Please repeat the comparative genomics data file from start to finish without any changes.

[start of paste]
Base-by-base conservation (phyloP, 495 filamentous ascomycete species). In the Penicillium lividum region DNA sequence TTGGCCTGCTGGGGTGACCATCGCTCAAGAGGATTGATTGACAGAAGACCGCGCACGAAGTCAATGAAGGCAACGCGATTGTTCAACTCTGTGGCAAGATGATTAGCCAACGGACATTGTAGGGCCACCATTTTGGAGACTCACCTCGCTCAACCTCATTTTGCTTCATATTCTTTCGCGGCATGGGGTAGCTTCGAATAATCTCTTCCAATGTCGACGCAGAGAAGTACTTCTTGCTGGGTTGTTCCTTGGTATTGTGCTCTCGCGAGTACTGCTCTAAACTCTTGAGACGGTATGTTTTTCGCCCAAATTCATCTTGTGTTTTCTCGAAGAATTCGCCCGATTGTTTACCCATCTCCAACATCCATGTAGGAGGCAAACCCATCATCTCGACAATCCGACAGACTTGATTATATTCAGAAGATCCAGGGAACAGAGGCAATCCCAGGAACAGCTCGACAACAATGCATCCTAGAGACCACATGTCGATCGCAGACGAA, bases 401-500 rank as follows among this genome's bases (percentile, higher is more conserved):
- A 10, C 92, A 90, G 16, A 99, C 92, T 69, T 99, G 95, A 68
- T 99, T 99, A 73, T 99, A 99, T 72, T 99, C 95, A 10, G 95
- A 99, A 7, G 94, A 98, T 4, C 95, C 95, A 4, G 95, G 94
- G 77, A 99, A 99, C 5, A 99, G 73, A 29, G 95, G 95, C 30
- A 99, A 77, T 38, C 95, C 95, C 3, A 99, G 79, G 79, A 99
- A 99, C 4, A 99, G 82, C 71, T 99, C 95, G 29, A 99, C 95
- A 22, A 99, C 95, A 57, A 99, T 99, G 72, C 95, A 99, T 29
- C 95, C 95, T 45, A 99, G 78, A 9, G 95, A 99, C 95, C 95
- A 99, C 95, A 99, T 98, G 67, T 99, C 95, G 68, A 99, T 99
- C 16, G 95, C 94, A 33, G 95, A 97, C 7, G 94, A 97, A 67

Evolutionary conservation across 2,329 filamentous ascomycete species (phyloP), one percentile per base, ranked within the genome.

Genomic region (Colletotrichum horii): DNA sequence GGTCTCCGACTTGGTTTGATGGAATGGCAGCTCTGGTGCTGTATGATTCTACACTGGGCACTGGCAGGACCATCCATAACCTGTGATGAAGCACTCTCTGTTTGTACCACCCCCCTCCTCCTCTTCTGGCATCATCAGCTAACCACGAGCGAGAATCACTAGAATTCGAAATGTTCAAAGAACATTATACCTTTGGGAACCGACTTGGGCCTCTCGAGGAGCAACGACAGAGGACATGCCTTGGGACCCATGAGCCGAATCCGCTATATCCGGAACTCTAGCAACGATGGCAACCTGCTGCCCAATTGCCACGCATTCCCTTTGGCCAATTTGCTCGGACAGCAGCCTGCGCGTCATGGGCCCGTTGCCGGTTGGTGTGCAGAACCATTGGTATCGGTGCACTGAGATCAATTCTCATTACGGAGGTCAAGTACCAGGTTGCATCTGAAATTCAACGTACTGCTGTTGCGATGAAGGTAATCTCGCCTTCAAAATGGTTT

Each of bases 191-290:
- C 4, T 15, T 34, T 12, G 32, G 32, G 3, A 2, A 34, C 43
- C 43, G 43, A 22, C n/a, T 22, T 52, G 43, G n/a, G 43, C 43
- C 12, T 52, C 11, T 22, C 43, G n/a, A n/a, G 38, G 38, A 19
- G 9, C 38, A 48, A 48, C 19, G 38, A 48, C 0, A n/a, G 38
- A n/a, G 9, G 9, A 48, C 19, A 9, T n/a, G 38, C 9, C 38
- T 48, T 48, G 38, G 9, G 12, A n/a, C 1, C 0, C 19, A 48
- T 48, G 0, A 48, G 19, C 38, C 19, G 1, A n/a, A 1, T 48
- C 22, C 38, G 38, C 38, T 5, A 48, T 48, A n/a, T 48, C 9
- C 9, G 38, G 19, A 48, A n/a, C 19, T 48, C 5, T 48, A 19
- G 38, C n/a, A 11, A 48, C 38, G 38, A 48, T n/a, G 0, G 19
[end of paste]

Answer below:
Base-by-base conservation (phyloP, 495 filamentous ascomycete species). In the Penicillium lividum region DNA sequence TTGGCCTGCTGGGGTGACCATCGCTCAAGAGGATTGATTGACAGAAGACCGCGCACGAAGTCAATGAAGGCAACGCGATTGTTCAACTCTGTGGCAAGATGATTAGCCAACGGACATTGTAGGGCCACCATTTTGGAGACTCACCTCGCTCAACCTCATTTTGCTTCATATTCTTTCGCGGCATGGGGTAGCTTCGAATAATCTCTTCCAATGTCGACGCAGAGAAGTACTTCTTGCTGGGTTGTTCCTTGGTATTGTGCTCTCGCGAGTACTGCTCTAAACTCTTGAGACGGTATGTTTTTCGCCCAAATTCATCTTGTGTTTTCTCGAAGAATTCGCCCGATTGTTTACCCATCTCCAACATCCATGTAGGAGGCAAACCCATCATCTCGACAATCCGACAGACTTGATTATATTCAGAAGATCCAGGGAACAGAGGCAATCCCAGGAACAGCTCGACAACAATGCATCCTAGAGACCACATGTCGATCGCAGACGAA, bases 401-500 rank as follows among this genome's bases (percentile, higher is more conserved):
- A 10, C 92, A 90, G 16, A 99, C 92, T 69, T 99, G 95, A 68
- T 99, T 99, A 73, T 99, A 99, T 72, T 99, C 95, A 10, G 95
- A 99, A 7, G 94, A 98, T 4, C 95, C 95, A 4, G 95, G 94
- G 77, A 99, A 99, C 5, A 99, G 73, A 29, G 95, G 95, C 30
- A 99, A 77, T 38, C 95, C 95, C 3, A 99, G 79, G 79, A 99
- A 99, C 4, A 99, G 82, C 71, T 99, C 95, G 29, A 99, C 95
- A 22, A 99, C 95, A 57, A 99, T 99, G 72, C 95, A 99, T 29
- C 95, C 95, T 45, A 99, G 78, A 9, G 95, A 99, C 95, C 95
- A 99, C 95, A 99, T 98, G 67, T 99, C 95, G 68, A 99, T 99
- C 16, G 95, C 94, A 33, G 95, A 97, C 7, G 94, A 97, A 67

Evolutionary conservation across 2,329 filamentous ascomycete species (phyloP), one percentile per base, ranked within the genome.

Genomic region (Colletotrichum horii): DNA sequence GGTCTCCGACTTGGTTTGATGGAATGGCAGCTCTGGTGCTGTATGATTCTACACTGGGCACTGGCAGGACCATCCATAACCTGTGATGAAGCACTCTCTGTTTGTACCACCCCCCTCCTCCTCTTCTGGCATCATCAGCTAACCACGAGCGAGAATCACTAGAATTCGAAATGTTCAAAGAACATTATACCTTTGGGAACCGACTTGGGCCTCTCGAGGAGCAACGACAGAGGACATGCCTTGGGACCCATGAGCCGAATCCGCTATATCCGGAACTCTAGCAACGATGGCAACCTGCTGCCCAATTGCCACGCATTCCCTTTGGCCAATTTGCTCGGACAGCAGCCTGCGCGTCATGGGCCCGTTGCCGGTTGGTGTGCAGAACCATTGGTATCGGTGCACTGAGATCAATTCTCATTACGGAGGTCAAGTACCAGGTTGCATCTGAAATTCAACGTACTGCTGTTGCGATGAAGGTAATCTCGCCTTCAAAATGGTTT

Each of bases 191-290:
- C 4, T 15, T 34, T 12, G 32, G 32, G 3, A 2, A 34, C 43
- C 43, G 43, A 22, C n/a, T 22, T 52, G 43, G n/a, G 43, C 43
- C 12, T 52, C 11, T 22, C 43, G n/a, A n/a, G 38, G 38, A 19
- G 9, C 38, A 48, A 48, C 19, G 38, A 48, C 0, A n/a, G 38
- A n/a, G 9, G 9, A 48, C 19, A 9, T n/a, G 38, C 9, C 38
- T 48, T 48, G 38, G 9, G 12, A n/a, C 1, C 0, C 19, A 48
- T 48, G 0, A 48, G 19, C 38, C 19, G 1, A n/a, A 1, T 48
- C 22, C 38, G 38, C 38, T 5, A 48, T 48, A n/a, T 48, C 9
- C 9, G 38, G 19, A 48, A n/a, C 19, T 48, C 5, T 48, A 19
- G 38, C n/a, A 11, A 48, C 38, G 38, A 48, T n/a, G 0, G 19